ANTH 5375. Advanced Methods in Skeletal Biology, Part I.

This course focuses on laboratory analytical techniques and data collection methods used to estimate the biological profile of modern, historic, or prehistoric human skeletal remains.

3 Credit Hours. 3 Lecture Contact Hours. 0 Lab Contact Hours.
Course Attribute(s): Header
Grade Mode: Standard Letter

ANTH 5376. Advanced Methods in Skeletal Biology, Part II.

This course focuses on technical case report writing and evidentiary best practices in forensic anthropological analysis of human skeletal remains. In addition to biological profile estimation techniques, research methods and theoretical foundations used for trauma analysis and taphonomic interpretation will be reviewed. Prerequisite: ANTH 5375.

3 Credit Hours. 3 Lecture Contact Hours. 0 Lab Contact Hours.
Grade Mode: Standard Letter

ANTH 5380. Seminar in Anthropological Research.

A course focused on a topic not normally offered in the regular curriculum. Course may be in any area of anthropological inquiry. May be repeated for credit when topics vary, but not more than 6 hours will apply towards the Master’s degree.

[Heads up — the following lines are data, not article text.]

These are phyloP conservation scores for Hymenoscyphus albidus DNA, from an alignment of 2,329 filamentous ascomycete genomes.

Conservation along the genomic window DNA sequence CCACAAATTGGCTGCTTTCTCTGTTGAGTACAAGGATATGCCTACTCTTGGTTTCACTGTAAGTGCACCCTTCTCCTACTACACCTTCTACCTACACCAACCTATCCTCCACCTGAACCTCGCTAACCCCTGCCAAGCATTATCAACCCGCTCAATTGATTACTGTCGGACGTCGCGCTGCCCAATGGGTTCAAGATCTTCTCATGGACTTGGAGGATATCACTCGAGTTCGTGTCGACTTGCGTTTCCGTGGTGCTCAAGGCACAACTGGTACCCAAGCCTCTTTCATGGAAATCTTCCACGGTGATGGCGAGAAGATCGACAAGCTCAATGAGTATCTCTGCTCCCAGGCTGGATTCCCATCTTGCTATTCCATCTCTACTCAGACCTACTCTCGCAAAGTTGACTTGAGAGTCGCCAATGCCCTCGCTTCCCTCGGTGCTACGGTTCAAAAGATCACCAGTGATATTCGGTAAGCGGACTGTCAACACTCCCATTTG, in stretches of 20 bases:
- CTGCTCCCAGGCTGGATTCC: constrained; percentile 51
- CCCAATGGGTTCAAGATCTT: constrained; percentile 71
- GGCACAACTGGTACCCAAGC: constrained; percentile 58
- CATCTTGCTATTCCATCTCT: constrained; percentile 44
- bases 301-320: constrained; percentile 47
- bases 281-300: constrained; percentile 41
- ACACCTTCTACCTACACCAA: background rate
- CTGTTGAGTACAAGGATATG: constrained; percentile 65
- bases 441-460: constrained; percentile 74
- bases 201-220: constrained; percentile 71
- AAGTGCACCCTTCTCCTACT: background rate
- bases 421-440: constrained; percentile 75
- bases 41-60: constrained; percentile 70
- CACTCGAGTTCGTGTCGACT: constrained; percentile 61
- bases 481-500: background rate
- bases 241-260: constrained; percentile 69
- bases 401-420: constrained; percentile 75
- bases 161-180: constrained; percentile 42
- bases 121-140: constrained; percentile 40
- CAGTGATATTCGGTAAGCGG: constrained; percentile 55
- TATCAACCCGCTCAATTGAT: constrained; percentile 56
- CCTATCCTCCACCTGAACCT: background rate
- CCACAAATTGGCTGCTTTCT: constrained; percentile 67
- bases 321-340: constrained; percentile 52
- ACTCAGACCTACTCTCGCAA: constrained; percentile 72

3 Credit Hours. 3 Lecture Contact Hours. 0 Lab Contact Hours.
Grade Mode: Standard Letter

ANTH 5381. Paleopathology.

Paleopathology is the study of ancient diseases and is an important tool for understanding of past populations. In this course we will survey the range of pathology on human skeletons such as trauma, infection, syphilis, tuberculosis, leprosy, anemia, metabolic disturbances, arthritis, and tumors.

3 Credit Hours. 3 Lecture Contact Hours. 0 Lab Contact Hours.
Course Attribute(s): Topics
Grade Mode: Standard Letter

ANTH 5390. Directed Study.

Course of independent study open to individual students at the invitation of the faculty member with the approval of the department chair and the graduate advisor. Repeatable for credit.

3 Credit Hours. 3 Lecture Contact Hours. 0 Lab Contact Hours.